Paranormal Television: Searching For the Great Beyond
|FEATURES - TV|
Caleb's looking for ghastly chills among TV-land's ghostlier climes...
Growing up, I spent many an hour reading ghost stories, both fiction and true accounts of hauntings. My friends and I would recount those stories on late night sleepovers, around campfires, and on long car trips. I’ve even had a few unexplained experiences of my own. I couldn’t get enough of spooks and specters. Usually, around Halloween, there would be television specials about real-life hauntings, which I would usually record and watch over and over again. But what used to bother me was their reliance on psychics and their lack of investigating, but just basically taking the stories at face value. But a few years ago, all of that would change.
In 2004, Ghost Hunters premiered on SciFi Channel. The show followed the exploits of The Atlantic Paranormal Society (TAPS), co-founded by Jason Hawes and Grant Wilson, two average guys that worked by day for Roto-Rooter (now on the books as “honorary employees”, since they really don’t have to work again). They both started investigating paranormal phenomena after having personal experiences, and found like-minded folks who would help them in their quest to help people with their own haunted homes. TAPS was one of the first groups that went out of their way to de-bunk the hauntings in order to take an objective look at the situations. Often, they have had episodes that have shown them finding nothing, and even being able to find completely ordinary explanations for alleged paranormal activity. And in the cases when they do find evidence of activity, they are there to help the person through their issues. They have also taken flack for their position on not accepting orbs as proof of haunting, which many in the field still use as evidence.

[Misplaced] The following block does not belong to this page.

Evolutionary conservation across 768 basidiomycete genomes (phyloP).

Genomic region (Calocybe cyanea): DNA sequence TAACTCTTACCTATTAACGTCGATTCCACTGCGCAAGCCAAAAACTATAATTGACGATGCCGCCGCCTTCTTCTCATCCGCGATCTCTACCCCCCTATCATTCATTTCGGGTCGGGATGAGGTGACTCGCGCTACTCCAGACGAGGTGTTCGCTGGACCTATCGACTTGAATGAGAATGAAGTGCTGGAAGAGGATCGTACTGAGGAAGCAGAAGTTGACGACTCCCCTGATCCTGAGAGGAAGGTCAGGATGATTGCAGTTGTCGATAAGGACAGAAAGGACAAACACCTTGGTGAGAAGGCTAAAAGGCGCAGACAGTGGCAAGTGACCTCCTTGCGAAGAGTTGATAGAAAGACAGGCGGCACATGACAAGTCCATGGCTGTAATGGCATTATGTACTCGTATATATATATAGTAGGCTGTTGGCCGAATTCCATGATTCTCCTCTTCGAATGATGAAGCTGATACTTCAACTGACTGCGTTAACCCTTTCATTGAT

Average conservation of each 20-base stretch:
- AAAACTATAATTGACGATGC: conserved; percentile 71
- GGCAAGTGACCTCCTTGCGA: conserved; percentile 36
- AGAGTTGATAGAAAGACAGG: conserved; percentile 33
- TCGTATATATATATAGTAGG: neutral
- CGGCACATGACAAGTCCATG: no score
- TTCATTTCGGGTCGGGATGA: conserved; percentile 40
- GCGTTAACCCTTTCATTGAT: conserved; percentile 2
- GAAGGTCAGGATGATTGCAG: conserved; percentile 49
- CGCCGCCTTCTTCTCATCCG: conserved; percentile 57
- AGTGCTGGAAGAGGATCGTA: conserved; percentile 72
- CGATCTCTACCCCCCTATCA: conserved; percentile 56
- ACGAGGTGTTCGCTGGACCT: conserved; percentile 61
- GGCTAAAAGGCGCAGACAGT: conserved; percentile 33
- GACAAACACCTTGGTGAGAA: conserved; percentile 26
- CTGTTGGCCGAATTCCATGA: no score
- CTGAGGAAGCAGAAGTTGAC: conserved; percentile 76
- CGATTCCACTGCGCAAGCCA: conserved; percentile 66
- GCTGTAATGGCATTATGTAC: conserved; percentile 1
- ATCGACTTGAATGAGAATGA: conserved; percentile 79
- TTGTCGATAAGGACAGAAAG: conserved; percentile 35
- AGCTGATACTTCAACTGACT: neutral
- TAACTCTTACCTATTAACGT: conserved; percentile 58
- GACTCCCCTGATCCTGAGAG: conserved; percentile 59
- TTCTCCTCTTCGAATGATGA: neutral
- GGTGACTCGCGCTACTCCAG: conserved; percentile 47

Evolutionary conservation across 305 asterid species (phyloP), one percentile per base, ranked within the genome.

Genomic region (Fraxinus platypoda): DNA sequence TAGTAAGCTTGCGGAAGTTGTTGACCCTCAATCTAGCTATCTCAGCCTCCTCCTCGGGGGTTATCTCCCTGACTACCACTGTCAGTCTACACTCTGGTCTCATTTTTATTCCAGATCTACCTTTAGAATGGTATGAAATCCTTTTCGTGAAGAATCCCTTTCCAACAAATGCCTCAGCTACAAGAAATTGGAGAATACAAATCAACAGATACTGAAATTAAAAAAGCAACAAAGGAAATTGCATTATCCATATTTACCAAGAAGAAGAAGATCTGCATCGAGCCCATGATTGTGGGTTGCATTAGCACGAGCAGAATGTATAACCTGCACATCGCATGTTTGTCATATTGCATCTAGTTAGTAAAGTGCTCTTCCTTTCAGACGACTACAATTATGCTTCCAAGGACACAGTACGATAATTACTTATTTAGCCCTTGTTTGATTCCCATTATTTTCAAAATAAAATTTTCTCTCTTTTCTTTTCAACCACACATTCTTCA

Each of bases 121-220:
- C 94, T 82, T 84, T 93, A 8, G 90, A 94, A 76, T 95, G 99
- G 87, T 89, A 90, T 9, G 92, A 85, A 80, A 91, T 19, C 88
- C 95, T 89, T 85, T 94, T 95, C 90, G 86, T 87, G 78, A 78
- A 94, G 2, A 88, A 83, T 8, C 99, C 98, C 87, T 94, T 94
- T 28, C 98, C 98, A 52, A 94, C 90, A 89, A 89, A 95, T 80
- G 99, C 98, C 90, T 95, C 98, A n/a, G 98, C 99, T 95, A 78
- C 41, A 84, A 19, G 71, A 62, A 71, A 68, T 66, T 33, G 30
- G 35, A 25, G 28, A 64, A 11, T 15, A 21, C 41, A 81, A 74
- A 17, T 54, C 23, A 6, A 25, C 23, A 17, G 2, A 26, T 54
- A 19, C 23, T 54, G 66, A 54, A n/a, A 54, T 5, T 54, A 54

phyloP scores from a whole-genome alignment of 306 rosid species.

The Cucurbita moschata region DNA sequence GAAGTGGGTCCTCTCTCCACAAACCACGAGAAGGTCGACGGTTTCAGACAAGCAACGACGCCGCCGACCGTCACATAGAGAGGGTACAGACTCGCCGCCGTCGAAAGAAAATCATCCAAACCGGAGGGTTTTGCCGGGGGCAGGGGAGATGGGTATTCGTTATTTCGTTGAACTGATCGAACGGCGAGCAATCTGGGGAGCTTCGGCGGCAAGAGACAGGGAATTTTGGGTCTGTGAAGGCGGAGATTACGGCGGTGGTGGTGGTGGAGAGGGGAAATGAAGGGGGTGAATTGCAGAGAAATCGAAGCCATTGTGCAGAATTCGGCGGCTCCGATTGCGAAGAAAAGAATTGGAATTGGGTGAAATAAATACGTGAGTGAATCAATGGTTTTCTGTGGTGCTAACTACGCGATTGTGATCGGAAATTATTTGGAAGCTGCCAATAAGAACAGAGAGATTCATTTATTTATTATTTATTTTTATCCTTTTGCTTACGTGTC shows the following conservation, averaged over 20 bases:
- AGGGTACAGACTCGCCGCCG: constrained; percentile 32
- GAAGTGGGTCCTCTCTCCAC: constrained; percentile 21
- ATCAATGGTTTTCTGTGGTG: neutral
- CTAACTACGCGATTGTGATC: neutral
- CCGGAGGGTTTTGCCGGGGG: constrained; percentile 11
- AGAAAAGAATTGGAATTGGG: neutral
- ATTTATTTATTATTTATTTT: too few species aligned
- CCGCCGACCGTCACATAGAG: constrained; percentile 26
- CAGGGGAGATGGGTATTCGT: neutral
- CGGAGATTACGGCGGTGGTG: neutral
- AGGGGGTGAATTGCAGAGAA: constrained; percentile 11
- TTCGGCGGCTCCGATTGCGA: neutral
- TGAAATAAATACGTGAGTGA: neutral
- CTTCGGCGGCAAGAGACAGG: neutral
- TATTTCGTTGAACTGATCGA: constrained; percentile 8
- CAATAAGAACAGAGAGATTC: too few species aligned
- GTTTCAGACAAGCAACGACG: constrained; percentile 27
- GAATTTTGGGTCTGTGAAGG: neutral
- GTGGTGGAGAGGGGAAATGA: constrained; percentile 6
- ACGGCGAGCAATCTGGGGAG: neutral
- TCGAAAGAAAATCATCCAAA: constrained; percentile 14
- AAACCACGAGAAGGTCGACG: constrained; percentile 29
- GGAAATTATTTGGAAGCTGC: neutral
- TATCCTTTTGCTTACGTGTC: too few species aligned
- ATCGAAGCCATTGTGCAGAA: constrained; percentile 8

But even with their more scientific approach, they have still found themselves the subjects of controversy. There have been numerous claims that the evidence they have collected has been faked, and that they have even gone so far as to fake experiences on the show. One famous case was during a case where Grant had the collar of his coat pulled, which was visible on camera. Many have claimed that the “ghostly” pull was actually faked with a simple string tied to the coat. Grant and Jason have gone on record several times to defend themselves, but to no avail. The naysayers won’t be swayed. This is an issue with many of these shows. How exactly do you convince those who won’t be won over?
There’s also the problem that the show itself is shot in a docu-soap fashion. We are given glimpses into the personal lives and workings of the team, and over the seasons, there have been moments where the drama going on among the TAPS family was overshadowing the drama supplied by the ghosts. When investigations were going on, people were getting into arguments about petty problems they were having. In the last six seasons, team members have left and new members have joined, but as with any group, there will always be issues.
They have also gone out of their way to investigate more big draw haunts, with numerous prisons, hotels, museums and the like, whereas in the first few seasons, they did more private homes, helping out everyday people. The last season saw a return to this, but still getting those big places to bring in viewers. While this is done more for the show, it would still be nice to see them get back to helping folks out, and not just go out for the viewership.